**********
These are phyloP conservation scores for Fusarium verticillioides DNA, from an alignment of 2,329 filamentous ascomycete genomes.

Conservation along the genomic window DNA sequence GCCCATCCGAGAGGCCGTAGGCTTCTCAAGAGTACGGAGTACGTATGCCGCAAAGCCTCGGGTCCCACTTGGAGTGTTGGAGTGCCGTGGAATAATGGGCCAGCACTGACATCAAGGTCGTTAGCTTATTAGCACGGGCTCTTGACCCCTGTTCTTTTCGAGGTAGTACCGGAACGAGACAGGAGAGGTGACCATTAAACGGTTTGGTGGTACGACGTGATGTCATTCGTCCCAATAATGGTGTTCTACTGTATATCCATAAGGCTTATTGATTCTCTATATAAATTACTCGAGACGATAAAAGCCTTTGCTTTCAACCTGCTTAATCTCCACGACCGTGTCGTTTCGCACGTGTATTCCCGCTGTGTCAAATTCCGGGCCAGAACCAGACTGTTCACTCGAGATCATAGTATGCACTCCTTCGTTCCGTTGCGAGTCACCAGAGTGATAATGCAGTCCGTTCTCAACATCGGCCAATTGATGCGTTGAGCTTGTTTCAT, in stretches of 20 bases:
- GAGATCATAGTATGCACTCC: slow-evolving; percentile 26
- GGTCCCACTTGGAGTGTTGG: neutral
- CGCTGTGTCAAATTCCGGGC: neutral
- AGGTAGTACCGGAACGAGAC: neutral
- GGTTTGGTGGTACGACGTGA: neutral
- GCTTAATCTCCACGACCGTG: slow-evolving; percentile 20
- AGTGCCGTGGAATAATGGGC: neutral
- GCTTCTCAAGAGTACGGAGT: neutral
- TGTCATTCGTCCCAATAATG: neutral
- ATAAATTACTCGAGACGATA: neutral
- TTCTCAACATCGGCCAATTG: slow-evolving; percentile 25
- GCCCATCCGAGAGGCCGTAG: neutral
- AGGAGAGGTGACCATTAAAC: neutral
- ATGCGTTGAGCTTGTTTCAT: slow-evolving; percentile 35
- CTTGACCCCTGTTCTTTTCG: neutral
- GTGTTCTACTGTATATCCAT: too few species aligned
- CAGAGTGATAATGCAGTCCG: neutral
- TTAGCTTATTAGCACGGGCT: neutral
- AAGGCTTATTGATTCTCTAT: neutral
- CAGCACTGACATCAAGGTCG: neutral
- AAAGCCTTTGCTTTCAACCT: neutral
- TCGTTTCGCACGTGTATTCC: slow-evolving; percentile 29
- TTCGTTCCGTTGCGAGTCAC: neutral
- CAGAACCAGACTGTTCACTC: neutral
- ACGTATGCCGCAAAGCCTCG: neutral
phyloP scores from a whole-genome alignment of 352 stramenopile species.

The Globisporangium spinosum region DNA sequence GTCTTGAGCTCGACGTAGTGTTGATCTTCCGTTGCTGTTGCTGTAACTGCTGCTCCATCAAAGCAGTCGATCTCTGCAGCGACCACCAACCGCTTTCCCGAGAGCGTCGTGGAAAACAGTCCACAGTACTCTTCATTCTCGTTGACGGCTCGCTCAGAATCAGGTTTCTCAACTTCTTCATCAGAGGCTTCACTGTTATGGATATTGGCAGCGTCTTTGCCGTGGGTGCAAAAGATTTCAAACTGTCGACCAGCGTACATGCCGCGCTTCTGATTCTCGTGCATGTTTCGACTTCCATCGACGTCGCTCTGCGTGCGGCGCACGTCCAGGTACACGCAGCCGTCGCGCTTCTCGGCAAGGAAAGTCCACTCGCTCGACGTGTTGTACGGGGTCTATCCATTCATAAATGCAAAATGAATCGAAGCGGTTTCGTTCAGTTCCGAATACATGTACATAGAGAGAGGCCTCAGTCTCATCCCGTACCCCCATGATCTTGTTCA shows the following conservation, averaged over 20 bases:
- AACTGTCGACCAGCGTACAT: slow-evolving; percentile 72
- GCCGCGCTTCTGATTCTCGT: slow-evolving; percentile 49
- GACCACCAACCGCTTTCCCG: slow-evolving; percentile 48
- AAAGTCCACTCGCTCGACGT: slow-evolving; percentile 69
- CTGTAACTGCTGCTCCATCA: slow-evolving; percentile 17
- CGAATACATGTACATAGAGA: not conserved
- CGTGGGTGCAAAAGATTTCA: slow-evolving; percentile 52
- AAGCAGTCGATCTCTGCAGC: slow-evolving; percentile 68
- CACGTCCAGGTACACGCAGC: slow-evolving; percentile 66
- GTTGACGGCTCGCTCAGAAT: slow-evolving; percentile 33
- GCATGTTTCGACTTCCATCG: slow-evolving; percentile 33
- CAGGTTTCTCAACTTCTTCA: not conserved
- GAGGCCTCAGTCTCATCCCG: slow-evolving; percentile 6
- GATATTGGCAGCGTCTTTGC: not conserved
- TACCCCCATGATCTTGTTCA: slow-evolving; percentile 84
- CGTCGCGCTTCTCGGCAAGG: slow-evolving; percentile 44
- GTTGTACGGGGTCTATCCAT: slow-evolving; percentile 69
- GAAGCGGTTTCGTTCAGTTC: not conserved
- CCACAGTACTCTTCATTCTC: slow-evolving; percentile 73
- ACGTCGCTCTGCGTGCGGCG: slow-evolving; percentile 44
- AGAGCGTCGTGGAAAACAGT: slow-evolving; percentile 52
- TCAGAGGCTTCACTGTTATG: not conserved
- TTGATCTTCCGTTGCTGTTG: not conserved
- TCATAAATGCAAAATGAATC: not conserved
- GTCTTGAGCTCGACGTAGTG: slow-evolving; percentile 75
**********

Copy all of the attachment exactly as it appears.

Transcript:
These are phyloP conservation scores for Fusarium verticillioides DNA, from an alignment of 2,329 filamentous ascomycete genomes.

Conservation along the genomic window DNA sequence GCCCATCCGAGAGGCCGTAGGCTTCTCAAGAGTACGGAGTACGTATGCCGCAAAGCCTCGGGTCCCACTTGGAGTGTTGGAGTGCCGTGGAATAATGGGCCAGCACTGACATCAAGGTCGTTAGCTTATTAGCACGGGCTCTTGACCCCTGTTCTTTTCGAGGTAGTACCGGAACGAGACAGGAGAGGTGACCATTAAACGGTTTGGTGGTACGACGTGATGTCATTCGTCCCAATAATGGTGTTCTACTGTATATCCATAAGGCTTATTGATTCTCTATATAAATTACTCGAGACGATAAAAGCCTTTGCTTTCAACCTGCTTAATCTCCACGACCGTGTCGTTTCGCACGTGTATTCCCGCTGTGTCAAATTCCGGGCCAGAACCAGACTGTTCACTCGAGATCATAGTATGCACTCCTTCGTTCCGTTGCGAGTCACCAGAGTGATAATGCAGTCCGTTCTCAACATCGGCCAATTGATGCGTTGAGCTTGTTTCAT, in stretches of 20 bases:
- GAGATCATAGTATGCACTCC: slow-evolving; percentile 26
- GGTCCCACTTGGAGTGTTGG: neutral
- CGCTGTGTCAAATTCCGGGC: neutral
- AGGTAGTACCGGAACGAGAC: neutral
- GGTTTGGTGGTACGACGTGA: neutral
- GCTTAATCTCCACGACCGTG: slow-evolving; percentile 20
- AGTGCCGTGGAATAATGGGC: neutral
- GCTTCTCAAGAGTACGGAGT: neutral
- TGTCATTCGTCCCAATAATG: neutral
- ATAAATTACTCGAGACGATA: neutral
- TTCTCAACATCGGCCAATTG: slow-evolving; percentile 25
- GCCCATCCGAGAGGCCGTAG: neutral
- AGGAGAGGTGACCATTAAAC: neutral
- ATGCGTTGAGCTTGTTTCAT: slow-evolving; percentile 35
- CTTGACCCCTGTTCTTTTCG: neutral
- GTGTTCTACTGTATATCCAT: too few species aligned
- CAGAGTGATAATGCAGTCCG: neutral
- TTAGCTTATTAGCACGGGCT: neutral
- AAGGCTTATTGATTCTCTAT: neutral
- CAGCACTGACATCAAGGTCG: neutral
- AAAGCCTTTGCTTTCAACCT: neutral
- TCGTTTCGCACGTGTATTCC: slow-evolving; percentile 29
- TTCGTTCCGTTGCGAGTCAC: neutral
- CAGAACCAGACTGTTCACTC: neutral
- ACGTATGCCGCAAAGCCTCG: neutral
phyloP scores from a whole-genome alignment of 352 stramenopile species.

The Globisporangium spinosum region DNA sequence GTCTTGAGCTCGACGTAGTGTTGATCTTCCGTTGCTGTTGCTGTAACTGCTGCTCCATCAAAGCAGTCGATCTCTGCAGCGACCACCAACCGCTTTCCCGAGAGCGTCGTGGAAAACAGTCCACAGTACTCTTCATTCTCGTTGACGGCTCGCTCAGAATCAGGTTTCTCAACTTCTTCATCAGAGGCTTCACTGTTATGGATATTGGCAGCGTCTTTGCCGTGGGTGCAAAAGATTTCAAACTGTCGACCAGCGTACATGCCGCGCTTCTGATTCTCGTGCATGTTTCGACTTCCATCGACGTCGCTCTGCGTGCGGCGCACGTCCAGGTACACGCAGCCGTCGCGCTTCTCGGCAAGGAAAGTCCACTCGCTCGACGTGTTGTACGGGGTCTATCCATTCATAAATGCAAAATGAATCGAAGCGGTTTCGTTCAGTTCCGAATACATGTACATAGAGAGAGGCCTCAGTCTCATCCCGTACCCCCATGATCTTGTTCA shows the following conservation, averaged over 20 bases:
- AACTGTCGACCAGCGTACAT: slow-evolving; percentile 72
- GCCGCGCTTCTGATTCTCGT: slow-evolving; percentile 49
- GACCACCAACCGCTTTCCCG: slow-evolving; percentile 48
- AAAGTCCACTCGCTCGACGT: slow-evolving; percentile 69
- CTGTAACTGCTGCTCCATCA: slow-evolving; percentile 17
- CGAATACATGTACATAGAGA: not conserved
- CGTGGGTGCAAAAGATTTCA: slow-evolving; percentile 52
- AAGCAGTCGATCTCTGCAGC: slow-evolving; percentile 68
- CACGTCCAGGTACACGCAGC: slow-evolving; percentile 66
- GTTGACGGCTCGCTCAGAAT: slow-evolving; percentile 33
- GCATGTTTCGACTTCCATCG: slow-evolving; percentile 33
- CAGGTTTCTCAACTTCTTCA: not conserved
- GAGGCCTCAGTCTCATCCCG: slow-evolving; percentile 6
- GATATTGGCAGCGTCTTTGC: not conserved
- TACCCCCATGATCTTGTTCA: slow-evolving; percentile 84
- CGTCGCGCTTCTCGGCAAGG: slow-evolving; percentile 44
- GTTGTACGGGGTCTATCCAT: slow-evolving; percentile 69
- GAAGCGGTTTCGTTCAGTTC: not conserved
- CCACAGTACTCTTCATTCTC: slow-evolving; percentile 73
- ACGTCGCTCTGCGTGCGGCG: slow-evolving; percentile 44
- AGAGCGTCGTGGAAAACAGT: slow-evolving; percentile 52
- TCAGAGGCTTCACTGTTATG: not conserved
- TTGATCTTCCGTTGCTGTTG: not conserved
- TCATAAATGCAAAATGAATC: not conserved
- GTCTTGAGCTCGACGTAGTG: slow-evolving; percentile 75